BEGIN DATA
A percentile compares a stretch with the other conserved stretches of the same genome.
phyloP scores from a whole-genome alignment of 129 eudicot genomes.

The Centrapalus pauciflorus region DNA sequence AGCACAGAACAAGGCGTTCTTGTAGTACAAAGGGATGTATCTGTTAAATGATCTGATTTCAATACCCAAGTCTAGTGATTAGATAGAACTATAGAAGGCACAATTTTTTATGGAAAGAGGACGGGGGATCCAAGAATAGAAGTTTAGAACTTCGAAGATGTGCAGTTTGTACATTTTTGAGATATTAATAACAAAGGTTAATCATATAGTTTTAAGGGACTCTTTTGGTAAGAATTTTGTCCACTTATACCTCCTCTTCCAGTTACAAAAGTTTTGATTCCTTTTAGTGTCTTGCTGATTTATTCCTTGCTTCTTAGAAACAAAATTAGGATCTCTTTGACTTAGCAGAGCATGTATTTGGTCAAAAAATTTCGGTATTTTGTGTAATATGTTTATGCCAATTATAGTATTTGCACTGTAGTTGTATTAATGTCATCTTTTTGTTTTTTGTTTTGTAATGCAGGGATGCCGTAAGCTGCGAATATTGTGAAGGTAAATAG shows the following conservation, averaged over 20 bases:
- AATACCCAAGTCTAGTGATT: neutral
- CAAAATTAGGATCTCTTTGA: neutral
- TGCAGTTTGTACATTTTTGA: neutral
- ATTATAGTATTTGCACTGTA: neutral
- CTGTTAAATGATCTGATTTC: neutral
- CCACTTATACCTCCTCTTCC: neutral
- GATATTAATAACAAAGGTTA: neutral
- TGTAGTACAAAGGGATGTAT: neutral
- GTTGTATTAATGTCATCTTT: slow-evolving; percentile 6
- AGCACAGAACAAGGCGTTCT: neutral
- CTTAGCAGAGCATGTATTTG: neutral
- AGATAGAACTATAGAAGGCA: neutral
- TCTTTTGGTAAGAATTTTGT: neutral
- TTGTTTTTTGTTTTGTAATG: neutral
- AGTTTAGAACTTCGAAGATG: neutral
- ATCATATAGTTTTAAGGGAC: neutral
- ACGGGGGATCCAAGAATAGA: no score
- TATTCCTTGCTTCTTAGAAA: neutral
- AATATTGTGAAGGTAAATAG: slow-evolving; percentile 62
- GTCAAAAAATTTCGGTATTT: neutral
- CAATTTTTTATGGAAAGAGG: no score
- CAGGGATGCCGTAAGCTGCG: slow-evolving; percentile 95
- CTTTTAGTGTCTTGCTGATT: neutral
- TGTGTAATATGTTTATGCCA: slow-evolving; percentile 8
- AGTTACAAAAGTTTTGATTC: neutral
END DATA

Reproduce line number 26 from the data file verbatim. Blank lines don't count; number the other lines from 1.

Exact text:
- CTTTTAGTGTCTTGCTGATT: neutral